Wal-Mart Stores, Inc. v. Samara Brothers, Inc., 529 U.S. 205 (2000) – Respondent, Samara Brothers, sued Petitioner, Wal-Mart Stores, Inc., alleging infringement of its unregistered trade dress in the design of its children’s line of clothing. The jury in the District Court held for Samara, finding a violation of trademark infringement. Petitioner renewed its motion for judgment as a matter of law claiming Respondent failed to present evidence that its trade dress was distinctive as acquiring secondary meaning under §43 of the Lanham Act. The District Court rejected the motion for judgment as a matter of law and affirmed the jury’s verdict. Upon appeal, the Second Circuit affirmed. The Supreme Court reversed and remanded the Second Circuit’s decision. The Supreme Court held that unregistered trade dress is not inherently distinctive and secondary meaning must be shown in order to provide trademark protection.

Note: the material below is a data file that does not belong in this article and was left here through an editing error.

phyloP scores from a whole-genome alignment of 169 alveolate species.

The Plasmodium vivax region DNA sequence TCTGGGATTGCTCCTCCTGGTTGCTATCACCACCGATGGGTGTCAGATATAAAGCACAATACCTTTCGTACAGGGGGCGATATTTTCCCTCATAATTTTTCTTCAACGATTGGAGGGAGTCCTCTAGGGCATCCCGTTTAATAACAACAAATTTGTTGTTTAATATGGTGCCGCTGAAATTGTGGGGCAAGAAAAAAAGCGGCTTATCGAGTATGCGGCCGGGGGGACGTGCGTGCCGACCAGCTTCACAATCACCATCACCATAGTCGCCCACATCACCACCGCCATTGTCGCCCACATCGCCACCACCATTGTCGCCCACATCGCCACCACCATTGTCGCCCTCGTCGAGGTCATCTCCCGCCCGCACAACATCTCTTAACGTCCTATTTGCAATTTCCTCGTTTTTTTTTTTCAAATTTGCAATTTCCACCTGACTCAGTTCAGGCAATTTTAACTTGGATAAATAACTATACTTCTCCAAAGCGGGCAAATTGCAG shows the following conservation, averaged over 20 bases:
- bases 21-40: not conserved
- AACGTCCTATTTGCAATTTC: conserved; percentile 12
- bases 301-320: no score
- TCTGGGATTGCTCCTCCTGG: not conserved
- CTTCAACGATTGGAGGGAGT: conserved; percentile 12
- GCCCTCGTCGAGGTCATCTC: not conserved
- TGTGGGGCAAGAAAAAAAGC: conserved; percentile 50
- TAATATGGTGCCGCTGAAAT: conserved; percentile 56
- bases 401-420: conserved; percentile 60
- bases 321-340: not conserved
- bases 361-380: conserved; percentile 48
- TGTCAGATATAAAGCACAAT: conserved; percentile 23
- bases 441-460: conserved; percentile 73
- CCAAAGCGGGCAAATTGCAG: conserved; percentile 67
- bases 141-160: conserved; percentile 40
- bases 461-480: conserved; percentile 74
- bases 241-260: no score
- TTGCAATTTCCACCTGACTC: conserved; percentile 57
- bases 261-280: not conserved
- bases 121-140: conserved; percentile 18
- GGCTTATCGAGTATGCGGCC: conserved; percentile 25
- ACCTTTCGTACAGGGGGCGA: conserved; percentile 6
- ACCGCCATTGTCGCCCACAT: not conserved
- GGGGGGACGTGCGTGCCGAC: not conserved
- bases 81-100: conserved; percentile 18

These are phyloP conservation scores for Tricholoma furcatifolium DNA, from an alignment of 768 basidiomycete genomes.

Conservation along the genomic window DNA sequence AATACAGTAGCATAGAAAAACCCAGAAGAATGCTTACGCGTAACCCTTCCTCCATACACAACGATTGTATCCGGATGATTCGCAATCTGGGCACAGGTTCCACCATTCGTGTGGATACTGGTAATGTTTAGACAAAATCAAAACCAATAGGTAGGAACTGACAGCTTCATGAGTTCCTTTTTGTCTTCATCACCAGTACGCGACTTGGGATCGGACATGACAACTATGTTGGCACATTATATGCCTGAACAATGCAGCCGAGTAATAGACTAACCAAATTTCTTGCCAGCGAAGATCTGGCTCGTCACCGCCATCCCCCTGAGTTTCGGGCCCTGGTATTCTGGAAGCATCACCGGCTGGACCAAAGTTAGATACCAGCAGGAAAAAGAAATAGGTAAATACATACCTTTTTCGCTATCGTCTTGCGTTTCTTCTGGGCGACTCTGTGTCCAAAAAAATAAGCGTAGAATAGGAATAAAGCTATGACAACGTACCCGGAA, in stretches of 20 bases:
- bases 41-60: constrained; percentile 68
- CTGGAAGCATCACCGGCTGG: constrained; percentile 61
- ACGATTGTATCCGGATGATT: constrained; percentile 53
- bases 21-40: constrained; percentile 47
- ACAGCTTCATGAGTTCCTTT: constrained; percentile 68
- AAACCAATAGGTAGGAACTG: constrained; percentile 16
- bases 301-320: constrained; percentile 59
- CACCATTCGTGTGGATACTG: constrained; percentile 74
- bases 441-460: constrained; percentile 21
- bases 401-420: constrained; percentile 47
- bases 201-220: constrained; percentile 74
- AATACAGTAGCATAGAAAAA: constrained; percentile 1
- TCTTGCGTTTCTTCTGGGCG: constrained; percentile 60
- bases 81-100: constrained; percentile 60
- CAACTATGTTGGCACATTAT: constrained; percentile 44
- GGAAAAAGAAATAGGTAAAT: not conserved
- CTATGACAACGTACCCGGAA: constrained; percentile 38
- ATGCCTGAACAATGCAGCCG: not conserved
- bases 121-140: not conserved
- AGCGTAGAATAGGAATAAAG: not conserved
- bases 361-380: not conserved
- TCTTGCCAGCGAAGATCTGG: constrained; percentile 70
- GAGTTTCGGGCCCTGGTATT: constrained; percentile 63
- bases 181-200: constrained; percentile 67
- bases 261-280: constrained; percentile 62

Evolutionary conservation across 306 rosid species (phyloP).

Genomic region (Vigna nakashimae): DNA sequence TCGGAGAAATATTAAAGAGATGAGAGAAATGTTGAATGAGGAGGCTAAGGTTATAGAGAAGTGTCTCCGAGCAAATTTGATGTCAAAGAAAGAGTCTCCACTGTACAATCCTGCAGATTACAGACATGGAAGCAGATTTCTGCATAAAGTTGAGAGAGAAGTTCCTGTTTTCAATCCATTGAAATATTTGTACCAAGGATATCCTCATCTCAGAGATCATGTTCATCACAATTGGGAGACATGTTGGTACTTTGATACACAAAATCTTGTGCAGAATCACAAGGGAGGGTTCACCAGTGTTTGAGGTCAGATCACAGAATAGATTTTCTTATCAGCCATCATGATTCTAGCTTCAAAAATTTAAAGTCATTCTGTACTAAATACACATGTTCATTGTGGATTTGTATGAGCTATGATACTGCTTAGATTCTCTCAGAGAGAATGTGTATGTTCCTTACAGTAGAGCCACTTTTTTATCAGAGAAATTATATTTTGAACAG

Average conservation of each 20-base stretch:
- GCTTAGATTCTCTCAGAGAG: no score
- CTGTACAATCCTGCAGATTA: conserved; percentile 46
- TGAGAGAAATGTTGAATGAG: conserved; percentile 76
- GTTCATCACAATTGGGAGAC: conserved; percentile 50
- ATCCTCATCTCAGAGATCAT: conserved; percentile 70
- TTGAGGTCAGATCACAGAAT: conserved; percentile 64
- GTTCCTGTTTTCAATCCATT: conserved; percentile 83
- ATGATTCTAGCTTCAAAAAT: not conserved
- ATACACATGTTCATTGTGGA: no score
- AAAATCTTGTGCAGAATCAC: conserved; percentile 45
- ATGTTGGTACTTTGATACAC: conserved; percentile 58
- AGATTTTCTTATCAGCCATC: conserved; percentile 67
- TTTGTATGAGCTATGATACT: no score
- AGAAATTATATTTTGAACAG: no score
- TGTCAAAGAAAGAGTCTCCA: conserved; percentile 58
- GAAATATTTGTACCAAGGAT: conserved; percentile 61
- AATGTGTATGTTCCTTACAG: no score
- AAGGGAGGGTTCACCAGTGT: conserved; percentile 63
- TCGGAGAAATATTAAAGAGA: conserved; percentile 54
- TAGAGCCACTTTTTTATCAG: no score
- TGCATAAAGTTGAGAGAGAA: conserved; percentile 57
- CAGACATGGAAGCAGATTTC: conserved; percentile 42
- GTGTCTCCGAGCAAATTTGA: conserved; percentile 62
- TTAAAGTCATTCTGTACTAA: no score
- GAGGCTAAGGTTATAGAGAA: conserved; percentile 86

Moseley v. V Secret Catalogue, Inc., 537 U.S. 418 (2003) – Respondent, associated corporations that owned the “VICTORIA’S SECRET” trademark sued Petitioner, owner of the retail store, “Victor’s Secret,” alleging trademark dilution under the Federal Trademark Dilution Act (FTDA). Respondent presented evidence of potential trademark dilution by claiming that petitioner’s actions were likely to blur and tarnish their distinctive trademark. The District Court granted respondents summary judgment on the FTDA claim, and the United States Court of Appeals for the Sixth Circuit affirmed, finding that respondents’ trademark was “distinctive” and that the evidence established “dilution” even though no actual harm had been proved.  The question question the Supreme Court granted certiorari to decide was whether objective proof of actual injury to the economic value of a famous mark (as opposed to a presumption of harm arising from a subjective “likelihood of dilution” standard) is a requisite for relief under the FTDA. The Supreme Court found that the Victoria’s Secret trademark was unquestionably valuable and petitioners did not challenged the conclusion that it qualifies as a “famous mark” within the meaning of the statute.  The Supreme Court, however, determined that the FTDA text unambiguously requires a showing of actual dilution, rather than a likelihood of dilution. The Supreme Court went on to find that there was no evidence of any lessening of the capacity of the Victoria’s Secret trademark to identify and distinguish goods or services sold in Victoria’s Secret stores or advertised in its catalogs.  Therefore, there was no dilution within the meaning of the FTDA. The Supreme Court ultimately held the granting of summary judgment was improper and unwarranted.